On our first night in Kyoto, our tour guide Yoko accompanied us to Gion late in the evening to see some geisha and maiko. It was fascinating to see these women clad in intricate costumes and make-up walking around in such a contemporary setting.
May 21, 2009
From ~Fuyou-hime - Her name is Kosen, and she is a senior maiko from Gion Kobu. It's a misconeption from 'Memoirs of a Geisha' that a maiko's full underkimono collar must be red, it's the back of the collar that must be red. A senior maiko will have a white collar with small details, while a geiko will have a white collar back and front. That's where the term 'turn the collar' (Erikae) comes from when a maiko becomes a geiko. For examples, here is the back of a maiko's collar, [link] , and here is the back of a geiko's collar, [link]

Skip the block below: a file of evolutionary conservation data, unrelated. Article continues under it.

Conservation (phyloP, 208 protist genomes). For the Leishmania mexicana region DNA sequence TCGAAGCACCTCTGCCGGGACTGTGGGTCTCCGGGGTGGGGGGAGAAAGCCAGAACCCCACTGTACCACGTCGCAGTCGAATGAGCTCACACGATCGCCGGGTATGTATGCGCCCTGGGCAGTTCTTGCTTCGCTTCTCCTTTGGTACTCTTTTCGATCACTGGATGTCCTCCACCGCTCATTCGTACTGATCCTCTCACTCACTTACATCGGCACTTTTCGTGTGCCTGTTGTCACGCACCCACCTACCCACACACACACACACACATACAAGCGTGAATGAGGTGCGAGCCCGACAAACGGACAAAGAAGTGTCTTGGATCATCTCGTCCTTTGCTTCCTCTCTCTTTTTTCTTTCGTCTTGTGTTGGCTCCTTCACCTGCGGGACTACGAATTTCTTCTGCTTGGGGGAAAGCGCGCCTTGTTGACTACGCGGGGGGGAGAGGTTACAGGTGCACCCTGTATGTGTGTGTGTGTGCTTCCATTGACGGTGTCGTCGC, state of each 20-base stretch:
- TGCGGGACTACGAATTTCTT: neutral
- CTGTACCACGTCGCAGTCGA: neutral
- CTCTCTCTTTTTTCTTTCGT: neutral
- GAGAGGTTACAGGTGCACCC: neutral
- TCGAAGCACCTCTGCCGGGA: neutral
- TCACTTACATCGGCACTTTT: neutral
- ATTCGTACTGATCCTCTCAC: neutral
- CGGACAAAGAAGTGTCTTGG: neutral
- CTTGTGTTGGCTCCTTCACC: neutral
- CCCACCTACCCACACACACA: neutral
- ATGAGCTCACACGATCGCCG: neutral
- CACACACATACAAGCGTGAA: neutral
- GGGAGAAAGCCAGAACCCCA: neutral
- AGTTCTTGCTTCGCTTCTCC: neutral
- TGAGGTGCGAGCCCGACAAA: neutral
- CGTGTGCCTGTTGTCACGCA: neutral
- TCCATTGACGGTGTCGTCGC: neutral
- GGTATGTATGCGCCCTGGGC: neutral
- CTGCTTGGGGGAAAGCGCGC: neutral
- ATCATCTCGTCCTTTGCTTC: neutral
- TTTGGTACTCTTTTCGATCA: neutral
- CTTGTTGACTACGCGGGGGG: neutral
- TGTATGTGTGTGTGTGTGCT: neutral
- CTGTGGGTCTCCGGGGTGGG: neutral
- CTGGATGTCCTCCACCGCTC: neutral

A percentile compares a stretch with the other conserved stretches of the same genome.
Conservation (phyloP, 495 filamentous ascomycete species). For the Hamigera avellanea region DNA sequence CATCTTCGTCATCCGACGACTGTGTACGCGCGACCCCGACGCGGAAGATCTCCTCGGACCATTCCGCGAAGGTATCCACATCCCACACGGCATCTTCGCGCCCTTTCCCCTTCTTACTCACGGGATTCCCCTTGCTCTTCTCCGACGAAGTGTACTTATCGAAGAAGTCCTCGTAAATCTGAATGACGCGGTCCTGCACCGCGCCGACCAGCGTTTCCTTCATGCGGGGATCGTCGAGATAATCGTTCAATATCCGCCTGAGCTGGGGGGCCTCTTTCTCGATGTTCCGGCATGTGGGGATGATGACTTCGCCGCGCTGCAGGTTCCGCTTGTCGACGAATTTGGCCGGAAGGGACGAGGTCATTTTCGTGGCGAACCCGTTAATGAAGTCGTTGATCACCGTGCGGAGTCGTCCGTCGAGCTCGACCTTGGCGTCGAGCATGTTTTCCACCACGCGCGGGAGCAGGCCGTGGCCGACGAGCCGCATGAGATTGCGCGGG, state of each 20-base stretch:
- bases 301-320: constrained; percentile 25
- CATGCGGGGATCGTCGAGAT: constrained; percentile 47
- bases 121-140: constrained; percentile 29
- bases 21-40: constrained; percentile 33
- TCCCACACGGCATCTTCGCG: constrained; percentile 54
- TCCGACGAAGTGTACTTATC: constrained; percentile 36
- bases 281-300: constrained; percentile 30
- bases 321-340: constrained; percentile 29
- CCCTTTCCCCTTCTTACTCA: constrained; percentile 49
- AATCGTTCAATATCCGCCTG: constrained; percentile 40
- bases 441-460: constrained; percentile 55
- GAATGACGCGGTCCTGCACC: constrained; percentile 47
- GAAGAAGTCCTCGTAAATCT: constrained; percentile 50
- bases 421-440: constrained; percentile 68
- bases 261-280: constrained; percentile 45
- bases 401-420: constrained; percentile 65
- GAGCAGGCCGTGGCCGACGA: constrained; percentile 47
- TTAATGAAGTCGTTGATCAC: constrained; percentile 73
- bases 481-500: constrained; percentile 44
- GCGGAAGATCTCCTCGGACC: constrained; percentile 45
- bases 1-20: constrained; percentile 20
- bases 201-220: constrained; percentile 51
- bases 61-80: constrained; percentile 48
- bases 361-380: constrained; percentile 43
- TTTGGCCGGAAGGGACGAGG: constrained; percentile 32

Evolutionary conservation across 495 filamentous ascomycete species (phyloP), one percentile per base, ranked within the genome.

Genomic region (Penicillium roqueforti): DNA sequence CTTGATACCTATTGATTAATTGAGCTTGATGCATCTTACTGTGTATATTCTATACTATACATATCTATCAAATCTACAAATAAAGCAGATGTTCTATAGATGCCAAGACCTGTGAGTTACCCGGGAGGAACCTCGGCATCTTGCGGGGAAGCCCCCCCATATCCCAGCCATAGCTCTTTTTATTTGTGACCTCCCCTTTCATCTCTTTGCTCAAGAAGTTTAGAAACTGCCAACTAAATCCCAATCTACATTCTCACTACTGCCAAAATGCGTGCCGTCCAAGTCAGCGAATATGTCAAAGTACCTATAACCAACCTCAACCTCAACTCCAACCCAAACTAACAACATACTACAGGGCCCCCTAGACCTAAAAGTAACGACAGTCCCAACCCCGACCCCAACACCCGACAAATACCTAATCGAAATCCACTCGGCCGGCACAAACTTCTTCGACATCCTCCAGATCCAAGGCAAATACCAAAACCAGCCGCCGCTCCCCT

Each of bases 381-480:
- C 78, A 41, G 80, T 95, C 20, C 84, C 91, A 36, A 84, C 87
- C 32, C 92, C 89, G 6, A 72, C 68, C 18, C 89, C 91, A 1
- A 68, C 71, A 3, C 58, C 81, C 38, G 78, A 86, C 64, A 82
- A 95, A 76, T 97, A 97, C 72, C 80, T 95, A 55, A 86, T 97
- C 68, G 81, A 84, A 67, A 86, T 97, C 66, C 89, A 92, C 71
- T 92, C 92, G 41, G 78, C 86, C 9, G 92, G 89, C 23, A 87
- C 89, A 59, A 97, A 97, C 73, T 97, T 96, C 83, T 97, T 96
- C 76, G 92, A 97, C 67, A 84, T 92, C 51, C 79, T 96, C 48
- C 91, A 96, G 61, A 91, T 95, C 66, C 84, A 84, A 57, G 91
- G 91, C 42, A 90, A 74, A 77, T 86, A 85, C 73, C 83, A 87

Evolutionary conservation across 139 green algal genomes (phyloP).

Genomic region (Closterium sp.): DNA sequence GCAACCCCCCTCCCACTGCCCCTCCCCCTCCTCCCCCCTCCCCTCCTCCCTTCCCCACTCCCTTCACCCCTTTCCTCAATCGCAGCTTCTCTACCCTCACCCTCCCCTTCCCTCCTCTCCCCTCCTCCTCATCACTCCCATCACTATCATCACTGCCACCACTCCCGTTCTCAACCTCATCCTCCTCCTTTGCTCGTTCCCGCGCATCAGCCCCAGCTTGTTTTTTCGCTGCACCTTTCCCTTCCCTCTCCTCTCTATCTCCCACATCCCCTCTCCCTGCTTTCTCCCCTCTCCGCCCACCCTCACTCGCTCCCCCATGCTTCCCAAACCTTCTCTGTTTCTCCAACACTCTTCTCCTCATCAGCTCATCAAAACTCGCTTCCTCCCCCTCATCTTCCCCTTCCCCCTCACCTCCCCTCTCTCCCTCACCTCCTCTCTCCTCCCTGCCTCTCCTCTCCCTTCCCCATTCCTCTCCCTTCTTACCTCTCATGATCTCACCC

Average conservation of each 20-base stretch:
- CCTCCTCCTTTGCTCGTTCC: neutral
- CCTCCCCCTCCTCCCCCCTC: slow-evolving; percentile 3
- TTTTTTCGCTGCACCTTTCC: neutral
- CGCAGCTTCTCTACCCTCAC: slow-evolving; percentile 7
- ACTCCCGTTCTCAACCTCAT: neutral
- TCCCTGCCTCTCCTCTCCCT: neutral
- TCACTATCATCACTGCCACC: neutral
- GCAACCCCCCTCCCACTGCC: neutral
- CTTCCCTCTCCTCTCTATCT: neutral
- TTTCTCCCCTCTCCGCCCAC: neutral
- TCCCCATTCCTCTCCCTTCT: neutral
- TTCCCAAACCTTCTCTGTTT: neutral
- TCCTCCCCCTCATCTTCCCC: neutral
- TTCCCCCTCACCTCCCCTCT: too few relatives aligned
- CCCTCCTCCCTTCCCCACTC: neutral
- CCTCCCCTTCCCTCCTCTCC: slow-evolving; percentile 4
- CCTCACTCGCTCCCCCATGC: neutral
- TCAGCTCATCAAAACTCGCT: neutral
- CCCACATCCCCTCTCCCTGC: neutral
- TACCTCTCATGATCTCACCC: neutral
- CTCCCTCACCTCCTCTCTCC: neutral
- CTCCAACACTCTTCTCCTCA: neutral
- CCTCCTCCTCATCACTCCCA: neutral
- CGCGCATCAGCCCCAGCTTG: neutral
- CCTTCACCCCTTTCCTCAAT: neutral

She is wearing rain gear right now, which is why the obi cannot be seen. Otherwise, her full dangling obi (darari obi) would be visible. It's also why she is not wearing the tall shoes called okobo that are characteristic of maiko (although it is not mandatory that maiko must wear okobo, and many never wear them). Instead, she is wearing rain zori, which have a cover over the toes to protect them from puddles. If you look in her left hand, you'll see her traditional bamboo umbrella, which actually has her name on it (so as not to be confused with the other umbrellas of maiko and geiko in teahouse backrooms). I assume the weather forecast that day was cloudy and rainy, because the Okaasan watch weather forecasts closely so that maiko and geiko do not get their precious ensembles rained upon.